Welcome to Latvia


  • I was part of Ann Scolnick's tour from Tallin to Vilnius.  I was extremely pleased and satisfied with our tour. The organization, and hotels were excellent.  Our meals outside of the hotels were better than the ones provided in the hotels.  The best part of our tour was our guide Vaida!  She was exceptional, in fact better than any guide I have had during any of my extensive travels.  I will recommend your company to my friends, and hope they also will be lucky enough to have such a wonderful guide.
    Ginny Hackney, USA, 2015 (G1 tour in opposite direction Tallinn-Vilnius)
  • My wife and I loved the Baltic self-guided tour of Estonia, Latvia and Lithuania.  The route selected meant each day had a good piece of riding on quiet roads or bike paths through interesting countryside plus stops in all of the major cities and towns.  Our small group got on very well together.
    Simon Flowers, Switzerland, 2015 (self-guided tour of the Baltics: Tallinn to Vilnius)
  • Yes we had a good trip. Saw some nice nature and pleasant villages. The hotels were also good. And the bikes. The driver drove us fast and safe from / to Riga. And we were lucky with the weather. Just a few drops of rain the last day. Mostly sunny. It rained a lot more in Sweden during that week. Best regards,
    Hans Brandtberg, Sweden, 2013 (tour SG1, along the Lithuanian Seaside)
  • Hi Saulius, We had a great time on our trip, and would recommend you to anyone. If you ever figure out how to do a Helsinki - Tallinn via St Petersburg ride, we'd be in!"
    Richard Seton, USA, 2014 (self-guided tour of the Baltics: Tallinn to Vilnius)
  • Our cycling-group has spent 10 days in Lithuania and explored your country on Baltic Bike Travel route “Vilnius-Curonian Spit-Klaipeda" – we all want to thank you again for your efforts and great assistance in planning and organizing our individual intentions to realize our this years cycling idea.
    Ludwig Enser, Germany, 2012 (tour SG2, Lithuania – from the capital to the Seaside)
  • Now we are back from a most interesting and well-organized "Baltic Capital City" guided bicycle tour. We have cycled in France, Italy, Scotland, Spain, Portugal, Hungary, Austria, Switzerland, Poland, Greece, Germany, the Czech Republic and Ireland in all kinds of landscapes ... so we have some guided cycle tours to compare with. My husband and I are so very satisfied with the whole tour. It was just what we expected except for some extra positive factors...
    Anita Bostrom-Baversten, Sweden, 2011 (tour G1)

Welcome to Latvia

Brimming with confidence, this enigmatic little country has big plans. Proud owners of the largest Baltic capital Riga, Latvians have fully embraced the western way of life and are arguably the most glamorous of the Baltic trio.
Latvia's confidence is infectious and an attractive aspect of the country, Riga is a bustling, cosmopolitan city, with a beautiful old town and gorgeous art nouveau district, there is plenty to see and do and an excellent Opera festival each year.
Latvia has some wonderful beaches and pretty countryside with grand manor houses and historic villages.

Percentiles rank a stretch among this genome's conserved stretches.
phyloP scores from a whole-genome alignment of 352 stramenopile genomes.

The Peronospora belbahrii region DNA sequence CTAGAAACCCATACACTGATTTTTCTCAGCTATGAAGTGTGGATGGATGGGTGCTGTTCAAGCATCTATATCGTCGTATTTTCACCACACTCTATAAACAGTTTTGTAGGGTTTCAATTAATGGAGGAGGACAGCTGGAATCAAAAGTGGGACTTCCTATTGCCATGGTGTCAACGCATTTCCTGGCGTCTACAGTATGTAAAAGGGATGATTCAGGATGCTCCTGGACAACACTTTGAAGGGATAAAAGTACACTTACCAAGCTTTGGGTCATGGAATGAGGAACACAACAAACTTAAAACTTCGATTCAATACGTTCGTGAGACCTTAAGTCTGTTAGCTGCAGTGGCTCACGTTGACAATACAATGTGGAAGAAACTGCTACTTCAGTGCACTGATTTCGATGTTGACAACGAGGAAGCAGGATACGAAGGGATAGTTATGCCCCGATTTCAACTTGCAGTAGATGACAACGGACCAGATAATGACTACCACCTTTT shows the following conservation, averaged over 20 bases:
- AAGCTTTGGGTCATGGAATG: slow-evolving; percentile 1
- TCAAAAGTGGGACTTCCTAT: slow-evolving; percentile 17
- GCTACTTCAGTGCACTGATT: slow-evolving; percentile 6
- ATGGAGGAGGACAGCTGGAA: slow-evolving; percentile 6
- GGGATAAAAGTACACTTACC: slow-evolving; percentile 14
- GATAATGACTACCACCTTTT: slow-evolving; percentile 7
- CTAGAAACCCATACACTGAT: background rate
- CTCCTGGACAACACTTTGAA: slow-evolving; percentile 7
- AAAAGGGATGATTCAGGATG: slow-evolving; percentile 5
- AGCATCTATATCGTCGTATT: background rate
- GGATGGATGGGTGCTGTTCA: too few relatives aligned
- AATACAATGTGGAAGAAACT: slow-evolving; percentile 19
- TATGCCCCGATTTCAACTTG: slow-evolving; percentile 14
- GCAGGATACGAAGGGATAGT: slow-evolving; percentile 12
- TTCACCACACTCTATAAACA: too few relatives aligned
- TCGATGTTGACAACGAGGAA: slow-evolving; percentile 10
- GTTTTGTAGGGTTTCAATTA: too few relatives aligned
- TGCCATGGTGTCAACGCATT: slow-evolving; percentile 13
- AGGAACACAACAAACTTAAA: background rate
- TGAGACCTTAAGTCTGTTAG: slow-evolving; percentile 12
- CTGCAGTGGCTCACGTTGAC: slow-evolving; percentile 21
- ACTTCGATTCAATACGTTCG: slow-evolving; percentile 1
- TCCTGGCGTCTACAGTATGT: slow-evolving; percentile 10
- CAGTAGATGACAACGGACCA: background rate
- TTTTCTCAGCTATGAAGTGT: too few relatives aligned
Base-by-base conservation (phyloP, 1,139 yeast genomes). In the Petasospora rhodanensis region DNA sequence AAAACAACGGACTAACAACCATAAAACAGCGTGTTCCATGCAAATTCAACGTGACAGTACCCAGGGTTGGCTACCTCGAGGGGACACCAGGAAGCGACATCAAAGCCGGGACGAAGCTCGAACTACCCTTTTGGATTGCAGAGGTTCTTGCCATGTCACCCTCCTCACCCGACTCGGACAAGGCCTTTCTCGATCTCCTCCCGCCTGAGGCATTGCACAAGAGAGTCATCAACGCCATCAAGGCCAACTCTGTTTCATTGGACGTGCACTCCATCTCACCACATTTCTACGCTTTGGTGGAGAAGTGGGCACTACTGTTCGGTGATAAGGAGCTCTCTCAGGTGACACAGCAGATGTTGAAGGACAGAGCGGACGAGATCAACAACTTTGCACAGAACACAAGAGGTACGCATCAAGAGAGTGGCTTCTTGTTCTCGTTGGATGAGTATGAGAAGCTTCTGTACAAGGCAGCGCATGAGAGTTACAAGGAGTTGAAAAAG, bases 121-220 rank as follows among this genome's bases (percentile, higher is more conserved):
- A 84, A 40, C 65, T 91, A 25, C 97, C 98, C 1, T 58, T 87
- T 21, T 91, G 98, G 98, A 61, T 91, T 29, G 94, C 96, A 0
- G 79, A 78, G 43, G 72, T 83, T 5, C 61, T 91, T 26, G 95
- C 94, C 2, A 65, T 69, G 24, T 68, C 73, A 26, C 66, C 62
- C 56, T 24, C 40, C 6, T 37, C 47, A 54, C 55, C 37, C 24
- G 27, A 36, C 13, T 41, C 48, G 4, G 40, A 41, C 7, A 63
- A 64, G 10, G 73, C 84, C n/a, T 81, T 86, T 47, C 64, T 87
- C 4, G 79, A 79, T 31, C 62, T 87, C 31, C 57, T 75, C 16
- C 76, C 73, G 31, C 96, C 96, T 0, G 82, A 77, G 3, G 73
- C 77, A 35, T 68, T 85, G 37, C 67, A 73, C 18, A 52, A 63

In Latvia you can particularly observe a Russian legacy, 30% of the population is Russian and in Riga this is especially noticeable compared with Tallinn and Vilnius.

Short history

In the 12th century AD crusaders were sent to convert one of the last Pagan nations in Europe: Latvia. Missionaries had been sent into the country before, but their efforts had been in vain. The Latvians just refused to be Christian. Finally, it was decided that Latvia would have to be converted by force. Crusaders built a settlement called Riga, near the coast, and conquered Latvia. These crusaders were known as “knights of the sword” and they joined the famous Tectonic knights in 1237. After this Riga flourished, becoming a large trading city, selling things such as furs, honey and wax to larger countries like Russia. Latvia was then controlled by Poland (1561), Sweden (1629) and Russia (1721). Then, like all the Baltic nations, Latvia was captured by both Soviet Russia and Nazi Germany consecutively. Latvia was owned by Russia until WW1, when it was taken over by Germany. Once the Germans surrendered Latvia declared her independence… but a year later was invaded by Soviet Russia. The Germans then drove out the Communists and left Latvia themselves in 1919. Latvia was again announced independent but it wasn’t to last. The country joined the League of Nations but was hit badly in the 1930s by the Great Depression. Around this time Hitler was growing in popularity and Europe was well on the way to another World War. Russia and Germany’s Nazi-Soviet pact meant they planned to divide up Eastern Europe, so Soviet Russia got Latvia. Latvia became part of the Soviet Union in August 1940. Anyone who tried to resist was shot or deported to Siberia. Of course, Hitler didn’t keep his promise to leave the Soviet Union alone, and invaded July 1941. This meant Latvia came under German control, and it wasn’t any better than Soviet control. 75,000 Latvians were killed or deported. Once Germany lost the war Latvia was once again handed to Russia, until their independence in 1991.

Partnership & Membership